Massachusetts lawmakers must step up in the face of lax federal oversight to protect patients from contaminated drugs, which last year spawned a deadly fungal meningitis outbreak linked to a Framingham compounding pharmacy, according to a state legislator leading the charge for tougher laws.
“We went in with the understanding that we were going to be on a heavier hook than the feds,” said state Rep. Jeffrey Sanchez (D-Jamaica Plain), chairman of the Joint Committee on Public Health. “This just confirms it.”
President Obama signed a compounding pharmacy bill into law last week, but the federal legislation lacks any real oversight because it calls for large-scale compounding pharmacies to register on a voluntary basis with the FDA for inspections.
Tainted steroid injections from the now-shuttered New England Compounding Center have been blamed for the fungal meningitis outbreak that killed 64 people and infected 751 others in 20 states.
Sanchez, who soon will head into a conference committee to sort out differences between his House bill and a Senate version, said he has high hopes lawmakers will hammer out a deal to protect patients.
“When we come out with the bill I feel confident that we will be able to get at this so it doesn’t happen again. The problem with NECC was ... there was no reporting protocol,” Sanchez said. “If something happens like what happened with NECC and you get sick, you’ll be able to contact someone.”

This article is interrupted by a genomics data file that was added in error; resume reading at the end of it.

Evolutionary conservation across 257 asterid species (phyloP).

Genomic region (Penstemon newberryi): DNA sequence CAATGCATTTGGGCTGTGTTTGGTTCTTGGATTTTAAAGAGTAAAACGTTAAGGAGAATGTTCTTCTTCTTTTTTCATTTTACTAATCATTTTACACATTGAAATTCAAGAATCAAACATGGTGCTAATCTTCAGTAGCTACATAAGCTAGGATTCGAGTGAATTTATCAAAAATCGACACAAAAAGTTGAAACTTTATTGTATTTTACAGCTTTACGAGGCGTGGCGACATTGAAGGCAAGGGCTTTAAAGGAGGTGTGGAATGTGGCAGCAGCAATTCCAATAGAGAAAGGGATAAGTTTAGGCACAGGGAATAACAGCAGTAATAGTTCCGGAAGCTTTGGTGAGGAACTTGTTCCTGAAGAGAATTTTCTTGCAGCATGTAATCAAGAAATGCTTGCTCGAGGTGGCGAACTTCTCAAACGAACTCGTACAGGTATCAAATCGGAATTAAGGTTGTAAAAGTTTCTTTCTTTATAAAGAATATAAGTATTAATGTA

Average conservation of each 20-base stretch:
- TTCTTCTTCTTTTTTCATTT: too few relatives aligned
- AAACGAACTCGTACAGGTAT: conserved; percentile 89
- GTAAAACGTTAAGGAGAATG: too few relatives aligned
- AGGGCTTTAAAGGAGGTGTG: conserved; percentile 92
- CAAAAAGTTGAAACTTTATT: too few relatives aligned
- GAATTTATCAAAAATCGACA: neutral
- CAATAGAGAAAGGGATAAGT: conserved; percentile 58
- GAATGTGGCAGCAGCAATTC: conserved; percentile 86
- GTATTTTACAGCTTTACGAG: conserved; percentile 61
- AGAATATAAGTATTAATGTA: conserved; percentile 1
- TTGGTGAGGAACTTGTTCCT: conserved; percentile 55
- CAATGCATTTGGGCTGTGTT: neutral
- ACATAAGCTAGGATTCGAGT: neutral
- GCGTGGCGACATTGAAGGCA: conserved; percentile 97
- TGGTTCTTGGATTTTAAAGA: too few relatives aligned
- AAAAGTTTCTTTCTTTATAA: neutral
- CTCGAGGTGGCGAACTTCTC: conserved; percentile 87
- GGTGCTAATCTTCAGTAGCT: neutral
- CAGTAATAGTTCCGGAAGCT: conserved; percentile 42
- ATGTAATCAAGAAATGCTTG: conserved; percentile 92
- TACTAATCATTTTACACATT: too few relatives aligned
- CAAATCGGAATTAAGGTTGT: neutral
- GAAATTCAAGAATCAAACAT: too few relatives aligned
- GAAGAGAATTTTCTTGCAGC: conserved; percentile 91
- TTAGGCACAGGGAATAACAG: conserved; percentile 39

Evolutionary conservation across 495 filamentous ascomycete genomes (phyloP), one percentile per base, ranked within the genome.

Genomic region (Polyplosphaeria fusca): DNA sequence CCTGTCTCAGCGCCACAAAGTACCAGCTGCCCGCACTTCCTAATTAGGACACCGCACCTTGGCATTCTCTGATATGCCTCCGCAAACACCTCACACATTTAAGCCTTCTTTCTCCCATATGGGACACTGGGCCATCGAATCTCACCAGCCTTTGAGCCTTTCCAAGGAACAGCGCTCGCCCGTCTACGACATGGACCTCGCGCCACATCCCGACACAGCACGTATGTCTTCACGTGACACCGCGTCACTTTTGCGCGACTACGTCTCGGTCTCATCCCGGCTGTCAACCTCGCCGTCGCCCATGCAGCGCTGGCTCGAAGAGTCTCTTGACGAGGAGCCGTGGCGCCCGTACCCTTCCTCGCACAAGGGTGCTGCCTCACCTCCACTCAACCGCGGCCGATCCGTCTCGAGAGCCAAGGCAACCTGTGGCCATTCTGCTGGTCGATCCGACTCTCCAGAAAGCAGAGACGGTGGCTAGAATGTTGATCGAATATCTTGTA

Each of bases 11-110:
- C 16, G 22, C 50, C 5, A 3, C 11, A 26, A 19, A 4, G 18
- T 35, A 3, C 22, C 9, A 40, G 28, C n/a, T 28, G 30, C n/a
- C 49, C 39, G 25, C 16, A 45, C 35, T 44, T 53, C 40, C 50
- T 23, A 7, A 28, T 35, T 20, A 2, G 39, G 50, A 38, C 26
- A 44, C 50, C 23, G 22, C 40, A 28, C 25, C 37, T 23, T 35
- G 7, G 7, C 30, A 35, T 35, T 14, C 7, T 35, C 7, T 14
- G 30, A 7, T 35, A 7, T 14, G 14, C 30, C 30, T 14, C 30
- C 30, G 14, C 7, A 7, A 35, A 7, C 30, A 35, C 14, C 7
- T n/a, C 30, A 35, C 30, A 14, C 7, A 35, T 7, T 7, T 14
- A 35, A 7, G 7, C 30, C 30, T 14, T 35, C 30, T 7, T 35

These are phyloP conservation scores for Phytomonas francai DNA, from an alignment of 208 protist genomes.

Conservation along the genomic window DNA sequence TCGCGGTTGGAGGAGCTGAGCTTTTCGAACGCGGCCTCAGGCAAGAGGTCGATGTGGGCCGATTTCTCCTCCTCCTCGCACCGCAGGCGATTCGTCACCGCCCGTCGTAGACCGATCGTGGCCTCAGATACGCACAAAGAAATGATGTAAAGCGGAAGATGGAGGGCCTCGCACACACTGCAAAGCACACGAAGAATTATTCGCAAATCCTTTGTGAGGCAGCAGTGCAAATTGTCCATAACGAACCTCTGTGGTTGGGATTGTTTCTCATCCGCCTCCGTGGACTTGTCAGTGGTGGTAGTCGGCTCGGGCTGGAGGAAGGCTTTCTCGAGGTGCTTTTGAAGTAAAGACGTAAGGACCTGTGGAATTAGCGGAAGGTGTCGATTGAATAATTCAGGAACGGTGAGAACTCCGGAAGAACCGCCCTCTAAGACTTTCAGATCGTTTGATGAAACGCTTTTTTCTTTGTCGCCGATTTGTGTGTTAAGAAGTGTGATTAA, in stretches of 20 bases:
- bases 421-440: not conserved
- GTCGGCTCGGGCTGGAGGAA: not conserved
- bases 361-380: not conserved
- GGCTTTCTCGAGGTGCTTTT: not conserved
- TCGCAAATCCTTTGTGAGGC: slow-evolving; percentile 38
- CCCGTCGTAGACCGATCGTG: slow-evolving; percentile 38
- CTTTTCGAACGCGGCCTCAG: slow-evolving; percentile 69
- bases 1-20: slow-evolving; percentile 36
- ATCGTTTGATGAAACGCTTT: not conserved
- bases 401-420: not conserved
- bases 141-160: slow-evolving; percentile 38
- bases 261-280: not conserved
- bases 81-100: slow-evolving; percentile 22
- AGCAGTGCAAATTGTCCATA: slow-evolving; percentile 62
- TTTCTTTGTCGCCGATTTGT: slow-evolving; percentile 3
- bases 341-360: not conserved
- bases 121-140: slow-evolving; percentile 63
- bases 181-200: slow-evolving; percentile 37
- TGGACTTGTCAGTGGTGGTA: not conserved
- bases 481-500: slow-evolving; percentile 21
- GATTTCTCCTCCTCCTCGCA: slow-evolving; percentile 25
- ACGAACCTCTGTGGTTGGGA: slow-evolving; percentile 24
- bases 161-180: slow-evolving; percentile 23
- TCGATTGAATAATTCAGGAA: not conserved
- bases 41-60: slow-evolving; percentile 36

State lawmakers also pumped more than $1 million into this year’s budget to hire more regulators for surprise inspections,
The International Academy of Compounding Pharmacists released a statement saying the group does not believe a voluntary approach protects the public.
“IACP supports state efforts to strengthen oversight and inspection of compounding pharmacies,” the IACP said in the statement. “We also seek to ensure that states commit adequate resources to state oversight agencies, which the Massachusetts legislation does.”
Sanchez said he’s not feeling pressure from lobbyists to radically alter the legislation, which could come up for a vote in January.
“I think there is a general acceptance and understanding that change is coming relative to compounding pharmacies,” Sanchez said. “This bill was set up as one of the toughest in the country. We’ll come out with a model that can be used for the rest of the country.”